- In the television miniseries adaptation of Samurai Girl, several roles which were Asian in the books were played by white actors.
- At least the main characters were still Asian.
- The American adaptation of Red Dwarf intended to change both Lister's and the Cat's race from black to white, among other things. However, the adaptation never got past a pilot.
- Not entirely accurate. While Lister's actor was a white guy who was also good looking and well poised (thus eliminating the show's entire premise that the last human alive was a complete bum), the Cat was played by a black man. A second pilot did indeed recast the Cat as a white woman but at this point they were desperately throwing out ideas to keep the show from sinking. It didn't work.
- In the episode "Mountain of Youth" of MacGyver, which takes place in an ostensibly Asian country, most, if not all, of the Asians are played by Caucasoid people.
- The TV movie about Marco Polo had the Mongol ruler Kublai Khan being played by Brian Dennehy.
- One Life To Live's Blair Daimler was originally played by an Asian actress, and her heritage was incorporated into the show--when a character was traveling to Japan, she offered to go with him because her Japanese language skills would be useful. Blair fled town in early 1993... and returned at the end of the year being played by a blond-haired, blue-eyed actress with a Southern accent. Needless to say, no mention of her previous ethnicity was ever mentioned, except for a hilarious incident where the blond Blair flashed back to the ASIAN Blair exchanging vows with Asa; when it cut back to the blond Blair, she looked very confused and even whipped out a pocket mirror to double-check what she looked like.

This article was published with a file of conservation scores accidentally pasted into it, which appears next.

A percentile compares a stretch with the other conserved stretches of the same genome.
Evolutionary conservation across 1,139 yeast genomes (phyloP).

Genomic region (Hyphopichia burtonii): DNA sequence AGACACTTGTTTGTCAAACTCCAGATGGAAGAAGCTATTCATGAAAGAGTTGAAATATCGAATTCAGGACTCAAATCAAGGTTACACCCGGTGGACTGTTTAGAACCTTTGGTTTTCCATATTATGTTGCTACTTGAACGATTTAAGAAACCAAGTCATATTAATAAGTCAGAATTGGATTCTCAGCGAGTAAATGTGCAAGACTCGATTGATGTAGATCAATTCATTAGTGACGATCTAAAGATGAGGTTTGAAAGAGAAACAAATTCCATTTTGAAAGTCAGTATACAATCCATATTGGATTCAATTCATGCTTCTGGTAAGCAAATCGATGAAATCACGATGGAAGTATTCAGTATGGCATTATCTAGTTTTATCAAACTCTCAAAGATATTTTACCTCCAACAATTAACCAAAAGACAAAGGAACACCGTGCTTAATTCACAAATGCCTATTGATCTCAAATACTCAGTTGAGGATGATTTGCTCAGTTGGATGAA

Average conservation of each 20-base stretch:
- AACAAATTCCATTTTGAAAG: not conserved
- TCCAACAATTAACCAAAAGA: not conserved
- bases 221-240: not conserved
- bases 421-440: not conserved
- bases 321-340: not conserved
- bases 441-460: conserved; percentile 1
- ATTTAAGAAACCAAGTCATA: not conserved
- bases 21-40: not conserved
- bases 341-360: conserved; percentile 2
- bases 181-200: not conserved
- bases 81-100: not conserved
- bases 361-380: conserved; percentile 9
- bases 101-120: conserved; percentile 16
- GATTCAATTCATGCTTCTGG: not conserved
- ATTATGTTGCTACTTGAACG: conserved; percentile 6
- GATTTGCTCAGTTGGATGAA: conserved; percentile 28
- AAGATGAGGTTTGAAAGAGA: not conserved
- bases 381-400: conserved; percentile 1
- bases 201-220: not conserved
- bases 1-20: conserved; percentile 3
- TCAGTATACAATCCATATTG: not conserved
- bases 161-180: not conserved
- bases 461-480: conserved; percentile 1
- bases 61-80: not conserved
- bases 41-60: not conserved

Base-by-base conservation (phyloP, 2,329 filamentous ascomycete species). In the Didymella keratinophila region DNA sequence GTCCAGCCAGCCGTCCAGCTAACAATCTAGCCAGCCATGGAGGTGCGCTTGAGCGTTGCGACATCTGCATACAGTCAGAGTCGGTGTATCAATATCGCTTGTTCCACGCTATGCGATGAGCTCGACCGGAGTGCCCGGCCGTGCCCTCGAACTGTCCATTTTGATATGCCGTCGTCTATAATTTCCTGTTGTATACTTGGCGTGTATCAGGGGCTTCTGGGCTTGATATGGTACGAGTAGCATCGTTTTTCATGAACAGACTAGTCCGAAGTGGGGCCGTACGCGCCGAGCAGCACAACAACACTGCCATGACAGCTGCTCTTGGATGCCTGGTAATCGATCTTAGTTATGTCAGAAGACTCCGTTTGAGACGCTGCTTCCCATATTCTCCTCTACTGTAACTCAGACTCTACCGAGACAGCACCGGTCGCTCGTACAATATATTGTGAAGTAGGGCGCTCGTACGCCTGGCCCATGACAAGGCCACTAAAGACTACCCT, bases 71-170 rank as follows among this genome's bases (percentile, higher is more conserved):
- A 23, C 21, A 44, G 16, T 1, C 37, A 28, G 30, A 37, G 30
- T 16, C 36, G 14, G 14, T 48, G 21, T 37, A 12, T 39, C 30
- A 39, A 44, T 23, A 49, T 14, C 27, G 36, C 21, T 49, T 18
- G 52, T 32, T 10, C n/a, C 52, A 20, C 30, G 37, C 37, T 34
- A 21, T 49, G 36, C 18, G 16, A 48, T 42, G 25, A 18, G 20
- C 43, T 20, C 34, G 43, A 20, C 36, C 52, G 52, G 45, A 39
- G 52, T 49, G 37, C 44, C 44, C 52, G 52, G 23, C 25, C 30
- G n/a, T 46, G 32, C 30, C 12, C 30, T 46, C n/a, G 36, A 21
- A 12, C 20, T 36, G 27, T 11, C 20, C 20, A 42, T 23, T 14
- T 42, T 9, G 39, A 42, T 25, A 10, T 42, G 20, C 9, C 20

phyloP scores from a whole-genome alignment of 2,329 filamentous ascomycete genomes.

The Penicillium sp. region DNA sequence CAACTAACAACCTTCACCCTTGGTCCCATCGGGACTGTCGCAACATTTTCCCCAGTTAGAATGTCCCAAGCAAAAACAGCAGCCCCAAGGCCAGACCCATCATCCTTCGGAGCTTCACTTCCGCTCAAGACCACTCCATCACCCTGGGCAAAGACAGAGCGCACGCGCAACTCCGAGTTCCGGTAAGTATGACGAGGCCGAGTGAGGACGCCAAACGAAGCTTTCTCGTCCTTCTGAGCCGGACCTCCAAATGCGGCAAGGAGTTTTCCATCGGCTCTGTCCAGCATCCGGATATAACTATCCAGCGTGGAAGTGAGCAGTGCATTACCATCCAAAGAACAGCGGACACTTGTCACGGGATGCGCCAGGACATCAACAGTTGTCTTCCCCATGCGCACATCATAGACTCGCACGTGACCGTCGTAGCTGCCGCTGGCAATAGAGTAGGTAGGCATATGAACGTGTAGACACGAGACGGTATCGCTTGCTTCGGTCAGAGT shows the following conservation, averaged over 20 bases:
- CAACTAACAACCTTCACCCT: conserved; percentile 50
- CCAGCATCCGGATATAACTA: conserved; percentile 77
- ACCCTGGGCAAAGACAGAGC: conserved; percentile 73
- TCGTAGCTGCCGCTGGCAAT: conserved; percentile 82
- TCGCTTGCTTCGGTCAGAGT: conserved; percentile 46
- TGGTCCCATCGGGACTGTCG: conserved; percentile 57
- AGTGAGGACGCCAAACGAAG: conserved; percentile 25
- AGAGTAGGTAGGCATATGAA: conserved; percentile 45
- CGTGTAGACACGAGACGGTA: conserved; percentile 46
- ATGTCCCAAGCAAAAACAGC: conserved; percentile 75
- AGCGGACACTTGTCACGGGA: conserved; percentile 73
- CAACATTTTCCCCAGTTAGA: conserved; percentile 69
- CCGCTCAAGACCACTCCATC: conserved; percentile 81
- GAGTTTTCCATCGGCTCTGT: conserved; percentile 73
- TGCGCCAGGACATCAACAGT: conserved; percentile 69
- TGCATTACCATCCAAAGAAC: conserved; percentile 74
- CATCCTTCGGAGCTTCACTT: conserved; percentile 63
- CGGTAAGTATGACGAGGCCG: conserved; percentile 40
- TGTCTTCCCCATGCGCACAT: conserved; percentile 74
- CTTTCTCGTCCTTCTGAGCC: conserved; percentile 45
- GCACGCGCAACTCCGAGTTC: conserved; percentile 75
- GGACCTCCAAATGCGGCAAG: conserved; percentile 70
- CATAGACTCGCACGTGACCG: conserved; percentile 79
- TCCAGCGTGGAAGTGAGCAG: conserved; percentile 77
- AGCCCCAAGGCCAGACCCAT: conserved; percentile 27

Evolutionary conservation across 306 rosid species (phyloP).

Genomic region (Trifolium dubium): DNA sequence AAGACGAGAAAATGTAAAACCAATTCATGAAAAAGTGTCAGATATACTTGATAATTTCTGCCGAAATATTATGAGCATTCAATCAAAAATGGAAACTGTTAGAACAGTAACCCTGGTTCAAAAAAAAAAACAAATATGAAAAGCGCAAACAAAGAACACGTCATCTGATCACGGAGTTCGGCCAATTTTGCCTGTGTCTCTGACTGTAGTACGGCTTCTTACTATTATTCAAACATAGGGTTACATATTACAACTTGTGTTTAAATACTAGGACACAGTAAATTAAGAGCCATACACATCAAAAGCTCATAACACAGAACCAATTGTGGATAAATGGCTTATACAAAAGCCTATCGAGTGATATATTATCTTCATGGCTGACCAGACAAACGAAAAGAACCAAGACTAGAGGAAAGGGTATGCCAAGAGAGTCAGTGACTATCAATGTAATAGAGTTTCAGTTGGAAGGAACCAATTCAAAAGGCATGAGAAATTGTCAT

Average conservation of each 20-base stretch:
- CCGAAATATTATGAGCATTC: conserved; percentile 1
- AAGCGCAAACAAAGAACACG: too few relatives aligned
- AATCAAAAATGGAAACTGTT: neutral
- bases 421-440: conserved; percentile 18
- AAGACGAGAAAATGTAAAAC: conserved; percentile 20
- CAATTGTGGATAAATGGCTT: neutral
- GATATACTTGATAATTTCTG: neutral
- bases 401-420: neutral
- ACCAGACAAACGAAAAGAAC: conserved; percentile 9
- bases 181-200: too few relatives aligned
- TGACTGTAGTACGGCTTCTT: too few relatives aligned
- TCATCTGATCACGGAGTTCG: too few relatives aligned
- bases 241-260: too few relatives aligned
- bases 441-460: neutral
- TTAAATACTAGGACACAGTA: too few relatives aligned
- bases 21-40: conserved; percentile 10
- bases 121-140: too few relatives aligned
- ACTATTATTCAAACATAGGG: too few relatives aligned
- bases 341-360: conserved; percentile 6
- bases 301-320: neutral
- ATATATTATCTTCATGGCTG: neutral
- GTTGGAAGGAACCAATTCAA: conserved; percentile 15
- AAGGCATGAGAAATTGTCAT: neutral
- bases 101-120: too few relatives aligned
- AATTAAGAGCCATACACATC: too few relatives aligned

- In The Vampire Diaries books, the two male vampire characters are Italian, and in flashbacks described specifically as having 'dark good looks'. The actors both whiter than white in the new show.
- Which is why they changed the backstory of the two vampire brothers to be Italian-American; however, neither of them have Southern accents.
- The 1997 made-for-TV movie Bad To The Bone was all about a promiscuous teenage girl and her weak-willed younger brother who hatched a plot to murder the girl's boyfriend so that they could take over his fancy nightclub - after having previously bumped off their mother so they wouldn't have to wait too long for an inheritance. The movie was based on a real-life incident, and the sister, brother, and mother were all Korean-Americans. The people casting the film awarded these roles to three white actors (including Buffy the Vampire Slayer actress Kristy Swanson as the bad girl and Party of Five star Jeremy London as her brother) and gave their characters a very Anglo-Saxon name - which is very strange in context, because one (albeit minor) reason the girl wanted her mother dead is because the mother disapproved of mixed ethnic marriages and would not allow her to choose a non-Korean type (in this case, an Irish-American) as her love interest (and in the movie, the boyfriend is played by Baywatch star David Chokachi - who, despite the Japanese-sounding last name, is Polish-American, so the racial angle was sidestepped there, too). The change was probably made in order to avoid damaging the reputation of the Korean-American community, which is after all a minority. Frankly, though, you'll be ashamed to be in the same species as these two murderous brats.